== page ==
Two Disparate Operas: Nothing in Common But Quality
Germany Purcell: Dido and Aeneas, Bartók: Bluebeard’s Castle: Frankfurter Opern und Museumsorchester, Chor der Oper Frankfurt, Steven Sloane (conductor), Opernhaus Frankfurt, 8.6.2013 (JMI)
Production: Oper Frankfurt
Direction: Barrie Kosky (original)
Ute M. Engelhardt (revival)
Sets and costumes: Katrin Lea Tag
Lighting: Joachim Klein
Dido and Aeneas
Dido: Sharon Carty
Aeneas: Sebastian Geyer
Belinda: Kateryna Kasper
Sorceress: Martin Wölfel
First Witch: Dmitry Egorov
Second Witch: Roland Schneider
Second Woman: Elizabeth Reiter
Spirit/Sailor: Peter Marsh
Bluebeard: Simon Bailey
Judit: Michaela Schuster
In recent years it has become more and more common to analyze double bills in terms of the consistency of the two works. I have never shared this interest because what really matters for me is whether the two operas are of high enough quality in and of themselves.
In Frankfurt we heard two operas that have nothing in common, not plot, nor style, nor time of composition, and their orchestral demands could not be more different. But, to quote Galileo, è pur si muove. The quality of both operas made it work out.
The double bill began with Henry Purcell’s opera which premiered in 1689. I confess that the more I see this opera, the more it is a surprise to me. Purcell is a true musical genius, and it is incredible that he could make such fresh music, so inspired and – why not – so modern for the 17th century.
The second opera was this masterpiece by Béla Bartók. It is not such a rarity anymore, and is appearing more and more frequently in the programs of our opera houses. There are good reasons for this. It is an opera that is not very expensive to cast, although it is very demanding for the orchestra. Its merit is unquestionable. Whoever hears it for the first time will never forget the impact of the music that Bartók wrote for the opening of the fifth door.
Barrie Kosky’s production placed Purcell’s opera in a narrow space at the front of the stage with only a long banquette as set. The costumes corresponded to the time of the opera’s composition and were attractive, in warm colors for the choir and black for Aeneas and the witches. Kosky did a great job of stage direction within this narrow space. The only part I did not like was having Queen Dido on stage sonorously crying after singing the wonderful “Dido’s Lament,” while the orchestra and chorus concluded the opera.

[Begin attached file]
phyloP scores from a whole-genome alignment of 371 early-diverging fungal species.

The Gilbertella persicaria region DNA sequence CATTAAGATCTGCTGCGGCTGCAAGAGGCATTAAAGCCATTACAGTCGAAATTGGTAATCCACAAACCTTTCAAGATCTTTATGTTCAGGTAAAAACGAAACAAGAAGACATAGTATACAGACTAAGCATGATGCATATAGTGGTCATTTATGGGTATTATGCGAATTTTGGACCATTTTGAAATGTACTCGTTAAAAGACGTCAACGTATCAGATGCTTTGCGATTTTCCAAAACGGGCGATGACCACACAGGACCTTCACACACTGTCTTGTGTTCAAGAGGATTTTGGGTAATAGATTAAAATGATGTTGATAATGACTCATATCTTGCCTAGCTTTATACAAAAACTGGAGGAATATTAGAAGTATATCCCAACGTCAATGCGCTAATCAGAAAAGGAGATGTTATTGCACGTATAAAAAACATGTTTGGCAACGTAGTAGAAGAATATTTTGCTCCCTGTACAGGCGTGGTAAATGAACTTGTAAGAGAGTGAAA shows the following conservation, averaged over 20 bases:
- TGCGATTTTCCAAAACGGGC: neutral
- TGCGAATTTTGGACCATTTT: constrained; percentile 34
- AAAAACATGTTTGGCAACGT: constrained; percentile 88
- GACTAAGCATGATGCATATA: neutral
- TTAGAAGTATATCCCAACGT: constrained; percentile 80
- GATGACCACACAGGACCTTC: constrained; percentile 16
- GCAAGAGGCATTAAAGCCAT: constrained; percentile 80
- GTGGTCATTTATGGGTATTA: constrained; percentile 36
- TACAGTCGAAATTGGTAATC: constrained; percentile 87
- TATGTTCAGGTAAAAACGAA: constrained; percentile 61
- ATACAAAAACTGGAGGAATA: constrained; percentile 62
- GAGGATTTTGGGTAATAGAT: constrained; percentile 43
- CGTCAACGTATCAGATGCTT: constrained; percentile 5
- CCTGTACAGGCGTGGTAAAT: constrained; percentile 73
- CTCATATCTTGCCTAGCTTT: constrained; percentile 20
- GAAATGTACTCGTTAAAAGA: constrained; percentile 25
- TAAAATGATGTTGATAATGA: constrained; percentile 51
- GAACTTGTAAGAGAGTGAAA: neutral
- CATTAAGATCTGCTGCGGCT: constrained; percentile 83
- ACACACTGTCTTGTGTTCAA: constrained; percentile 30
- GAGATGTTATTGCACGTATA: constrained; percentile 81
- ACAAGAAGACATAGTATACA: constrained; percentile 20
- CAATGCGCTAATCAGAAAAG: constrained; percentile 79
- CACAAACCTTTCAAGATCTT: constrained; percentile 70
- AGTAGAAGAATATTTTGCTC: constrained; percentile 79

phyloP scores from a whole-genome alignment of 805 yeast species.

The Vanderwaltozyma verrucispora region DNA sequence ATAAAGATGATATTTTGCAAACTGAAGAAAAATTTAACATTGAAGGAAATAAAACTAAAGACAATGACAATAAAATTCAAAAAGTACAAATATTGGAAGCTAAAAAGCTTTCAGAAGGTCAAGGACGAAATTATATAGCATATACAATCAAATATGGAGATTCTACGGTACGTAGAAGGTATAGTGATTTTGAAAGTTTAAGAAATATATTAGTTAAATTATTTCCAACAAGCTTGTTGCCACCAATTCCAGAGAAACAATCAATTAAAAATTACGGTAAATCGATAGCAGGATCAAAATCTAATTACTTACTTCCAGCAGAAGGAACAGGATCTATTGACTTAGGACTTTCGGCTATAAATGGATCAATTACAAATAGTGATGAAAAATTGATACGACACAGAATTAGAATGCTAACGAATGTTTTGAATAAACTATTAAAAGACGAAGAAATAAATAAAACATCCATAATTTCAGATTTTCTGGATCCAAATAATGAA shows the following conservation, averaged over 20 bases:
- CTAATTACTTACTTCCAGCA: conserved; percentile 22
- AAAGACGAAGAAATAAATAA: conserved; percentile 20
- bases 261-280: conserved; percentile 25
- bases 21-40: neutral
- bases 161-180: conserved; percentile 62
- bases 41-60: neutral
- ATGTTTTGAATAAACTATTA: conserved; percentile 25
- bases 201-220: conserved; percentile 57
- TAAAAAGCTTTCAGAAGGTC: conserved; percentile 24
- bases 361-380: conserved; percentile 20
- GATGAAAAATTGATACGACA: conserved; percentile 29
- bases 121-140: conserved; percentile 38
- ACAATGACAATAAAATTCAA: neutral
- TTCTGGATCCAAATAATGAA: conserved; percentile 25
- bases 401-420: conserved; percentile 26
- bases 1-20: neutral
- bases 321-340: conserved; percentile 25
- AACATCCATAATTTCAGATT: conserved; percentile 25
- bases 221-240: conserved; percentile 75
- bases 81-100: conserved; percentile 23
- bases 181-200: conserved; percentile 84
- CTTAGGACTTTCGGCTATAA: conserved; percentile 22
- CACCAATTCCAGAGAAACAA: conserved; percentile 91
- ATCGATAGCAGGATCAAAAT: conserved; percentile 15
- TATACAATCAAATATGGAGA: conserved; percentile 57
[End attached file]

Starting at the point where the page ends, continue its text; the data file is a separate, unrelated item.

For the Bartók, Kosky offered a bare stage with a round platform, rotating and inclined, and black curtains: minimalism at its best. From the various “doors” came mute characters, dressed exactly like Bluebeard and Judith. There were no doors literally, but elements that referred to what Judith sees when the doors are open. Sometimes these elements were provided by extras, and other times they were taken from Bluebeard’s body. In the impressive sixth door, the lake of tears, the extras got a real shower with the water coming out from their own bodies. It was a beautiful and impressive scene. You cannot do more with less, and Mr. Kosky is a great director.
I enjoyed Steven Sloane’s conducting in both operas, but it was particularly shining in Bartók’s. His conducting was more delicate in Dido, which the excellent orchestra played on period instruments.
Irish mezzo soprano Sharon Carty was Queen Dido. She has an attractive voice, somewhat small in size, but she sang with gusto. She looks promising, although she is perhaps still somewhat immature for a character like this. Sebastian Geyer was well suited to Aeneas, but maybe a little coarse. Kateryna Kasper as Belinda has an appealing voice. The three Witches were very funny, especially countertenor Martin Wölfel.
Simon Bailey was a convincing Bluebeard on stage, but his middle range is too light for the character. Michaela Schuster was very good as Judith, with a convincing voice, powerful and musical.
José Mª. Irurzun